Oracle’s six degrees of autonomous computing, and why they matter
At its digital-transformation-focused Impact Event in Liverpool Street in London this week, Oracle outlined what it described as six levels of autonomous computing. They matter. A lot.
Oracle has not always been the very best in the industry at outlining its belief system when it comes to bleeding edge technologies. Witness how Larry Ellison – CTO, co-founder and former CEO – once said mischievously of the hype around cloud computing, “Maybe I’m an idiot, but I have no idea what anyone is talking about. What is it? It’s complete gibberish. It’s insane. When is this idiocy going to stop?" He would subsequently go on to say that offering cloud-based ERP was an idea that he himself proposed to Netsuite founder Evan Goldberg (Oracle actually went on to buy the firm for $9.3bn in 2016, and to this day retains the Netsuite brand).
But that unwillingness to fully embrace the very latest ‘hot topics’ in the industry for fear of stoking their hype and failing to properly address businesses’ and CIOs’ real-world problems is something Oracle has been able to address of late. At its Impact Event it struck the right balance between outlining its capabilities around the latest-and-greatest technology trends – specifically this event focused on AI, the Internet of Things (IoT) and Blockchain – whilst also accepting that only organisations ready to make considerable cultural and business process change are likely to find it a relatively straight-forward journey.
During his keynote, Oracle’s Neil Sholay, VP of Digital in EMEA (pictured), gave a few examples of why it’s so important to accurately understand a business need, and build a business case, before diving into projects simply because they are on trend. One was a project at the Hasso Plattner Institute of Design at Stanford (also known as the Stanford d.school) which was asked to design better incubators for premature babies in Nepal to try and reduce infant mortality rates. On closer inspection, the students discovered that it was often the long journey of the premature babies to get to the hospital in the first place that jeopardised a successful outcome – so they designed an inexpensive heated ‘wrap’ to keep babies warm on the way to hospital: it’s thought to have improved the outcomes for 50,000 premature babies.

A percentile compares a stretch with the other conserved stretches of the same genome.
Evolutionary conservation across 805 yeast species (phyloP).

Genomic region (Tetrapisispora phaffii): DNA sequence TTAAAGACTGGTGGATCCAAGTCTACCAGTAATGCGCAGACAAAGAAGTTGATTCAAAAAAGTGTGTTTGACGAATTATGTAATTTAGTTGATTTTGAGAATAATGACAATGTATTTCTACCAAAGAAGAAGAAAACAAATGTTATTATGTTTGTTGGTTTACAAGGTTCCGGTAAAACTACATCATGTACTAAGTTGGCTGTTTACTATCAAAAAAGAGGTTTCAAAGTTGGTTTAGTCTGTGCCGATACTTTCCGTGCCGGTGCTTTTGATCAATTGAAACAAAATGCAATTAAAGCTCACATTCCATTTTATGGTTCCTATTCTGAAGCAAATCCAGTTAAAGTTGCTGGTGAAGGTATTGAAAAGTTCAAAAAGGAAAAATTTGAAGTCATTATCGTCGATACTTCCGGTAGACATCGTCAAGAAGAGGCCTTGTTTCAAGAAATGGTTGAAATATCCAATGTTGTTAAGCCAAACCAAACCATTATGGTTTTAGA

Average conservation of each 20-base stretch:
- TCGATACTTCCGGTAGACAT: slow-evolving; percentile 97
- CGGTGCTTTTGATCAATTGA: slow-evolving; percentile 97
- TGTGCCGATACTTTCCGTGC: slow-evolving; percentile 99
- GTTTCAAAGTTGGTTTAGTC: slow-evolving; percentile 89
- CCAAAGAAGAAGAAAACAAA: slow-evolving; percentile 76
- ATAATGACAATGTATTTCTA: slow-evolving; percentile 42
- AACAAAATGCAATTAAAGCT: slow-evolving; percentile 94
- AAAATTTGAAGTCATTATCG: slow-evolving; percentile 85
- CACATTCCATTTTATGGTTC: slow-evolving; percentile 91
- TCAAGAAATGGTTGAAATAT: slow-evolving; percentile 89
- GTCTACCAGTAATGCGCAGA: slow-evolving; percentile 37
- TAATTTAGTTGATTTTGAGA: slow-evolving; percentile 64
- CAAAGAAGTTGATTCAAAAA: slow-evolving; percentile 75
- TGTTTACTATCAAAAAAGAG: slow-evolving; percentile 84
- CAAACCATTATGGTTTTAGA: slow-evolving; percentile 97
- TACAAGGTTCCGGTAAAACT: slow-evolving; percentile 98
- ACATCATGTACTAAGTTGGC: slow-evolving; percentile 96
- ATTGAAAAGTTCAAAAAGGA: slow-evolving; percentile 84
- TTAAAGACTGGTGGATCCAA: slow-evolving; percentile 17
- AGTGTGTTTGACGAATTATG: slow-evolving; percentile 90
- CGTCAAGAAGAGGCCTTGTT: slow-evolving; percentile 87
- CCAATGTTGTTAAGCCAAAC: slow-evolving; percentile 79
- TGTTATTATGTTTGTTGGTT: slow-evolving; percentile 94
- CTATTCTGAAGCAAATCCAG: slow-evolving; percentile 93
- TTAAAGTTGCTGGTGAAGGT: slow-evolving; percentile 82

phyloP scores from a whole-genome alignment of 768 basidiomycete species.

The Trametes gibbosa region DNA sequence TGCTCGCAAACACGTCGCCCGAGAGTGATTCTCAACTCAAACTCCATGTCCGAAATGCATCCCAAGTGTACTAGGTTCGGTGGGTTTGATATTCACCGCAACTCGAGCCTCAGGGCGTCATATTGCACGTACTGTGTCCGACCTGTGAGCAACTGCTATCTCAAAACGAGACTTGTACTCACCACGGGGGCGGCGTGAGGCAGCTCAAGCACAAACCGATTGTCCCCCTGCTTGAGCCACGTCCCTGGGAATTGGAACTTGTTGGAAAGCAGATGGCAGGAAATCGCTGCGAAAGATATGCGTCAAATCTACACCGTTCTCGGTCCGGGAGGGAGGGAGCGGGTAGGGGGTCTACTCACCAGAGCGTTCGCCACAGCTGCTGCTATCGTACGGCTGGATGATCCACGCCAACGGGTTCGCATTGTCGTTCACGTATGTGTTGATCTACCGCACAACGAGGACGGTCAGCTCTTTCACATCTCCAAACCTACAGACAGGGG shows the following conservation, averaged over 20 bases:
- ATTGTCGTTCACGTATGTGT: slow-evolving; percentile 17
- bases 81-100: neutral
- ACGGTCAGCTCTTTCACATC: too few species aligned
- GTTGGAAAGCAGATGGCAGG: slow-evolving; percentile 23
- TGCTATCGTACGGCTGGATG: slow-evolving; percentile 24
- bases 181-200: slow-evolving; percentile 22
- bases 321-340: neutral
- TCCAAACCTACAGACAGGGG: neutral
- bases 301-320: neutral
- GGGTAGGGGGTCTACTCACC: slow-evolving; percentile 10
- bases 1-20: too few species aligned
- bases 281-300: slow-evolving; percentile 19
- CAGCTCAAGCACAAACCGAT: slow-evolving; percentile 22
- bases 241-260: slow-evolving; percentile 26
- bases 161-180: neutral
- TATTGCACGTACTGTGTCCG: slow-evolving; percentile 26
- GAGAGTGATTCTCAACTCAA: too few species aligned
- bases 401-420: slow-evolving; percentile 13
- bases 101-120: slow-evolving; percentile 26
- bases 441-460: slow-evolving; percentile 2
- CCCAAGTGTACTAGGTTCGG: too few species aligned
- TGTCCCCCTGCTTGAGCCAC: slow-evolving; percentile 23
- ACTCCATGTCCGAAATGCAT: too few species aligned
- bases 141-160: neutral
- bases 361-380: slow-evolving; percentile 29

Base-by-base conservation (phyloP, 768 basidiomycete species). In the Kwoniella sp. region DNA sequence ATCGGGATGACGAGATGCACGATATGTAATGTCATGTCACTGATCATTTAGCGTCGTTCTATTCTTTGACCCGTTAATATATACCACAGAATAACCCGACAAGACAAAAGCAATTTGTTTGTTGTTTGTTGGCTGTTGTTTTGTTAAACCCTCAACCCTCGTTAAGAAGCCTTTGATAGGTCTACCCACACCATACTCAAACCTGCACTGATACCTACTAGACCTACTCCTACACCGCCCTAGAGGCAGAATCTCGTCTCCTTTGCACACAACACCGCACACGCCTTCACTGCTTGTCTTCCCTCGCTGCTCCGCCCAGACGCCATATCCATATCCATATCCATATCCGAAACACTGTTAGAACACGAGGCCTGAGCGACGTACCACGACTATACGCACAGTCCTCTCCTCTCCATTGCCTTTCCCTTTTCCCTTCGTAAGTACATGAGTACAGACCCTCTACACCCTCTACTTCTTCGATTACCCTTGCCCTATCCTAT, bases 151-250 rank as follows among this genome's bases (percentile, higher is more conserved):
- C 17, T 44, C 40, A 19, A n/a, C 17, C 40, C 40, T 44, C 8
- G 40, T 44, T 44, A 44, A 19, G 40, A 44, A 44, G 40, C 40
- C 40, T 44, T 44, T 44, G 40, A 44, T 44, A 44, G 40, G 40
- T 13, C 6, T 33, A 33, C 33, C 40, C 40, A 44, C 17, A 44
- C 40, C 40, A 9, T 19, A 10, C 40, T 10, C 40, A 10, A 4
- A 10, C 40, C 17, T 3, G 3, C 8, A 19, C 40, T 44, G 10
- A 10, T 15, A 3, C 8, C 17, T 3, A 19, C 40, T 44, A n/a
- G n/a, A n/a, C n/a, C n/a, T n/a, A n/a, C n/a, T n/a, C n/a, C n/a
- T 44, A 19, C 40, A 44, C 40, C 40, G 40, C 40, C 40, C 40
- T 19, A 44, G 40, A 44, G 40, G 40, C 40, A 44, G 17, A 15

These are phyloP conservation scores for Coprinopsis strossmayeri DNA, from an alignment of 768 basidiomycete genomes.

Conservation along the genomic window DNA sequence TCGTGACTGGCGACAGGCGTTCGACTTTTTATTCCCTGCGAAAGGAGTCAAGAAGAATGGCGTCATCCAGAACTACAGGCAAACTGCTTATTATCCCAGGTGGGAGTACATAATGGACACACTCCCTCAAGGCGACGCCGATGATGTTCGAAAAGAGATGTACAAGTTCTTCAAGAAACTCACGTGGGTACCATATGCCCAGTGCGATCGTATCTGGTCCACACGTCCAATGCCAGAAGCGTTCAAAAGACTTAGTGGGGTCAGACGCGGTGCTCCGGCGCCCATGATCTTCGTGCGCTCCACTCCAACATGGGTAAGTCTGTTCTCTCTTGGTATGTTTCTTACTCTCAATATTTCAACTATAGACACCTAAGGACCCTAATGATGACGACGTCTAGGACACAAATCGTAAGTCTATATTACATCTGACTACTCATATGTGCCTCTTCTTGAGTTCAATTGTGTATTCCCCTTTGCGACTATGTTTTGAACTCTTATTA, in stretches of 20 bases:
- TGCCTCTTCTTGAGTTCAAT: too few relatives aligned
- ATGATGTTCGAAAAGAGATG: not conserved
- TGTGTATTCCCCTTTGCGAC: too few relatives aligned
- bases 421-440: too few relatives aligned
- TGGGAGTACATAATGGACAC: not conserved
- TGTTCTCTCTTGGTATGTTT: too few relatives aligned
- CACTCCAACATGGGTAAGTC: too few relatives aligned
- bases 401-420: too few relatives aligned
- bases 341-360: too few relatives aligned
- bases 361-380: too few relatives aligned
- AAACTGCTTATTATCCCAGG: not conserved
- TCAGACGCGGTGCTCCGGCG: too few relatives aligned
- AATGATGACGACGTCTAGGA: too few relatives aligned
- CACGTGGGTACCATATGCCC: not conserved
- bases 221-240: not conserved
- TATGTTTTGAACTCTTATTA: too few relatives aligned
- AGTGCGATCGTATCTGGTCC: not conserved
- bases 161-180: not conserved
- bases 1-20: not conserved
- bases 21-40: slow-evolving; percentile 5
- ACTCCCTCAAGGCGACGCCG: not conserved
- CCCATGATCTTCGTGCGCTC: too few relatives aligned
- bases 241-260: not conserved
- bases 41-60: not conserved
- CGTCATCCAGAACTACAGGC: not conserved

But Sholay also talked quite a bit about one of Oracle’s own currently hot topics: autonomous computing. It’s done a lot of work of course to improve the self-healing capabilities of its database – both the on-premises version and in the cloud. But he described how the combination of artificial intelligence in the era of the Internet of Things is making companies think about just how autonomous they want certain technologies and business processes to become.
The company has identified six levels of autonomous computing, and we agree it’s important for organisations to decide where they want to be on that scale – not as an organisation as a whole, but more granularly depending on the process and what they are hoping to achieve. As AI is used more, a scale can be drawn from level one where the goal is to ‘give me the facts’, level two ‘give me a suggestion’, level three ‘help me as I go’ and level four ‘do this task for me’.
The next two levels are perhaps more thorny, because it’s where you get into questions over the efficacy of machines to really know what they are doing – to display something akin to human intelligence. Level five is ‘take responsibility for this task until I tell you otherwise’ – in other words there is still some human oversight into what the machine is deciding to do in a certain scenario. But at level six we have ‘take responsibility for this and don’t let me or anyone else mess it up’. In other words, there is no human oversight.
Oracle called this ‘non-optional automation’ which is a perfectly sensible term, but one which needs constant debate and reassessment in all sorts of areas. Debates over the security and safety of all manner of things, from driverless cars to smart cities, must also pay heed to ethical considerations. Just because we could potentially have a computer or system show artificial intelligence and make decisions on our or our business’s behalf, does not always mean that we should.